Hector Christie fined for destroying GM crops in protest

Hector Christie Hector Christie pleaded guilty to causing criminal damage

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A 51-year-old man who ruined genetically modified crops has been ordered to pay £4,300.

Hector Christie, from Bideford, north Devon, pleaded guilty to causing criminal damage at Rothamsted Research centre, Hertfordshire, in May.

He told Central Herts Magistrates' Court that he pulled up wheat and scattered organic seeds as a protest against GM farming.

Christie was ordered to pay the value of the crops, £3,850, and fines.

Armed with a GM-free potato plant and two potatoes grown on his farm, Christie told magistrates he had entered the research centre, in Harpenden, as they would not discuss the "dangers" of growing GM crops.

"This is why I have done it," he said. "I won't be doing it anymore. I would love to have a proper debate."

'Sincere beliefs'

Prosecutor Jahangir Ali said that after climbing a fence, Christie, of Tapeley Park in Bideford, told a security guard: "I am not crazy. I am not going to kill you. My job is done."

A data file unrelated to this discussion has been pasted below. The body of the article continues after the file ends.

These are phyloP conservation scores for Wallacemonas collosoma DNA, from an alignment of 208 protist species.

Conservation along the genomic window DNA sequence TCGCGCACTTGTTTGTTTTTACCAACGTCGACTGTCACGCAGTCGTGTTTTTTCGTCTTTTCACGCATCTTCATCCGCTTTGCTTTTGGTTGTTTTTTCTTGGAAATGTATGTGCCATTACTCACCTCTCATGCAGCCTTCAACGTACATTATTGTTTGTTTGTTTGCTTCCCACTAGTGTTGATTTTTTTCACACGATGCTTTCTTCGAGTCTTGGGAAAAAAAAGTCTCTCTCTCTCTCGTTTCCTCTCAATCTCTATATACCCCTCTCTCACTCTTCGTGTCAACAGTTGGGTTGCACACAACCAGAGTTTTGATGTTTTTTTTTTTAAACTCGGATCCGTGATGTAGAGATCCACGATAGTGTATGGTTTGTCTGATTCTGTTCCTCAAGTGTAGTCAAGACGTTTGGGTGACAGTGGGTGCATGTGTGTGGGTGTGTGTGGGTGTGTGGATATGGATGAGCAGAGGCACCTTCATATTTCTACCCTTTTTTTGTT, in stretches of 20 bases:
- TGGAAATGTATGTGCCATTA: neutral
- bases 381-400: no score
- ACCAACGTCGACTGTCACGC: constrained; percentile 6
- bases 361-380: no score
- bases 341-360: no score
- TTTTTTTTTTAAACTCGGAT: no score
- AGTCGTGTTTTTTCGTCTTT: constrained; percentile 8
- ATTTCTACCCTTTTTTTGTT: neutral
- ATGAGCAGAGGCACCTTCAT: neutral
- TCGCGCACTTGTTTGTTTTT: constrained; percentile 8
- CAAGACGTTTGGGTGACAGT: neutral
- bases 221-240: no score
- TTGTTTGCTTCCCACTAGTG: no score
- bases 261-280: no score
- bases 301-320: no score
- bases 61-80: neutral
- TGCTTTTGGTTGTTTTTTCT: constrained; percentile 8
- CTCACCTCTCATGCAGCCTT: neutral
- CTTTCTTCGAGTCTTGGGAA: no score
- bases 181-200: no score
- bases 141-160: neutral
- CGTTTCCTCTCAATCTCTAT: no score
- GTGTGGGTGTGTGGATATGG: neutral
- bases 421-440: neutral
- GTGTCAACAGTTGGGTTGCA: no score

Christie called the growing of crops a "waste of time and money" and told the security guard he should not protect it, Mr Ali said.

Christie is the eldest son of Sir George and Lady Mary Christie, who run Sussex-based Glyndebourne opera.

Tom Stevens, defending, said Christie was a man of "impeccable character and is sincere in his beliefs".

"The bedrock of his belief is biodiversity," said Mr Stevens.

Magistrates were handed character witnesses from writer George Monbiot and Labour politician and former environment minister Michael Meacher.

Mr Meacher said: "The scattering of seed was meant to be symbolic. I don't believe he intended to cause serious damage."

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